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Whichard v. Lipe

Supreme Court of North Carolina
Mar 1, 1942
19 S.E.2d 14 (N.C. 1942)


(Filed 4 March, 1942.)

1. Automobiles § 24c —

Where, in an action against the owner of a truck upon the doctrine of respondeat superior, plaintiff elects to allege the identity of the employee driving the truck, and there is a total failure of proof in support of this allegation and no motion to amend, defendant's motion to nonsuit should be allowed.

2. Pleadings § 26a —

Proof without allegation is as unavailing as allegation without proof, and the two must correspond, and when proof materially departs from allegation there can be no recovery without an amendment.

APPEAL by defendant from Grady, Emergency Judge, at March Term, 1941, of GUILFORD. Reversed.

Gold, McAnally Gold for plaintiff, appellee.

Sapp, Sapp Atkinson and Joseph L. Murphy for defendant, appellant.

SEAWELL, J., dissenting.

Civil action to recover damages for wrongful death resulting from an alleged collision between an oil trailer tank truck being operated by plaintiff's deceased and a truck belonging to the defendant.

The oil truck being driven by Whichard, plaintiff's intestate, was found on the Fayetteville-Sanford highway in Harnett County. It had run into a culvert under the road causing the tank trailer to turn over on the cab. As a result it caught fire. Plaintiff's intestate was in the truck at the time and was burned to death. Another truck belonging to defendant was three or four hundred feet north of the burning truck headed in the same direction and parked on its right side. There was circumstantial evidence tending to show that the two trucks had come into collision by sideswiping.

The plaintiff alleges that the truck belonging to defendant was being operated at the time of the collision by one L. C. Tilley and she makes Tilley a defendant.

The defendant offered no evidence.

There was a verdict for plaintiff. From judgment thereon the defendant appealed.

Plaintiff elected to allege that defendant Tilley (who was not served with summons) was operating defendant's truck at the time it allegedly collided with the truck occupied by plaintiff's intestate. Expressio facit cessare tacitum. There is no evidence tending to support this allegation. Plaintiff so understood and during the trial took the position that some agent of defendant was driving but declined to say which one. The court likewise so understood and more than once charged the jury "there is no evidence in this case as to who was operating the truck known as the Lipe truck." Non constat this variance was apparent almost from the beginning of the trial plaintiff made no motion to amend but elected to stand her ground upon the complaint as written.

"It has so often been said as to have grown into an axiom that proof without allegation is as unavailing as allegation without proof. There must, under the old or new system of pleading, be allegata and probata, and the two must correspond with each other. When the proof materially departs from the allegation, there can be no recovery without an amendment." Talley v. Granite Quarries Co., 174 N.C. 445, 93 S.E. 995; McKee v. Lineberger, 69 N.C. 217; Brittain v. Daniels, 94 N.C. 781; Faulk v. Thornton, 108 N.C. 314; Hunt v. Vanderbilt, 115 N.C. 559; Green v. Biggs, 167 N.C. 417, 83 S.E. 553.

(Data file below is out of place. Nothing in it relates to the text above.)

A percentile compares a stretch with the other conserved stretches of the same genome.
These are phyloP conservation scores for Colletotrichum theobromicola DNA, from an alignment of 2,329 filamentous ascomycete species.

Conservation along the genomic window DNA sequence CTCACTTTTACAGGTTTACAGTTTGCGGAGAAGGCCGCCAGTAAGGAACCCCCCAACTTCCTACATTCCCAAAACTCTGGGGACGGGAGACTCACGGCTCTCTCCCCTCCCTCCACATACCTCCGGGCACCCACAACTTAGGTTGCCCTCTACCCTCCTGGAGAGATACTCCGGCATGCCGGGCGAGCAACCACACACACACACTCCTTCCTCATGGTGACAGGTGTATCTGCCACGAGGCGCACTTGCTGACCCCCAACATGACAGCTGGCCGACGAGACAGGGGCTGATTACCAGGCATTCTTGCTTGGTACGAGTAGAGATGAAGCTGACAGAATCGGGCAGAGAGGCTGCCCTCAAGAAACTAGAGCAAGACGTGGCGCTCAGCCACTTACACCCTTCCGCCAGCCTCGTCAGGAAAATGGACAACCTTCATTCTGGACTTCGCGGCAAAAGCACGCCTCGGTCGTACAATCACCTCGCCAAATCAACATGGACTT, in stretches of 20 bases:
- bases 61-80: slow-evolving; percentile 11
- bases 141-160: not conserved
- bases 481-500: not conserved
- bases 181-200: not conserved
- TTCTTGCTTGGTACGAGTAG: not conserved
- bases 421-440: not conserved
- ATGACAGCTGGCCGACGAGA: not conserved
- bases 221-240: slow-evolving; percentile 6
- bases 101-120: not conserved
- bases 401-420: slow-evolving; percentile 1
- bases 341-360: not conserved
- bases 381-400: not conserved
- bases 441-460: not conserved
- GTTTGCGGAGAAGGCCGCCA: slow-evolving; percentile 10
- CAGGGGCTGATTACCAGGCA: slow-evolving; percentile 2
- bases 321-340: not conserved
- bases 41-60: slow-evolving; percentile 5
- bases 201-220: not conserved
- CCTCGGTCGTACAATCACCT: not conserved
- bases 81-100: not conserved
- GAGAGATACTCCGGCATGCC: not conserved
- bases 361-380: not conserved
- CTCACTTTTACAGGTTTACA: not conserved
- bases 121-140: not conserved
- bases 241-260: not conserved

The plaintiff must make out her case secundum allegata and the court cannot take notice of any proof unless there be a corresponding allegation. Brittain v. Daniels, supra; Faulk v. Thornton, supra; McCoy v. R. R., 142 N.C. 383.

Where there is a material variance between the allegation and the proof this defect may be taken advantage of by motion for judgment as of nonsuit, there being a total failure of proof to support the allegation. S. v. Gibson, 169 N.C. 318, 85 S.E. 7; S. v. Harbert, 185 N.C. 760, 118 S.E. 6; S. v. Jackson, 218 N.C. 373, 11 S.E.2d 149, and cases cited.

The plaintiff has failed to establish her cause of action as alleged. She requested no amendment. Hence, the motion for judgment as of nonsuit should have been allowed.

Defendant seriously contends that in any event the cause should be nonsuited for failure of proof. Some of us concur in this view for the reason that we are of the opinion there is no proof of negligence or proximate cause. However, in view of the variance between the allegations and the evidence, which in itself requires a reversal on the ruling on the motion to nonsuit, we have concluded to refrain from a discussion or decision of this question. If plaintiff pursues her cause further then, upon a retrial, the testimony may present new and varying phases of fact. The trial judge should be free to rule thereon unrestrained by any decision by us upon the evidence as it appears on this record. Hence, the course followed in Hunt v. Vanderbilt, supra, is the safer and more impartial one to pursue in the disposition of this appeal.

Whether the plaintiff may now in this cause move in the court below for leave to amend under statute, C. S., 545, et seq., is not now before us for decision. See Shelton v. Davis, 69 N.C. 324.

The judgment below is


Summaries of

Whichard v. Lipe

Supreme Court of North Carolina
Mar 1, 1942
19 S.E.2d 14 (N.C. 1942)
Case details for

Whichard v. Lipe

Case Details


Court:Supreme Court of North Carolina

Date published: Mar 1, 1942


19 S.E.2d 14 (N.C. 1942)
19 S.E.2d 14

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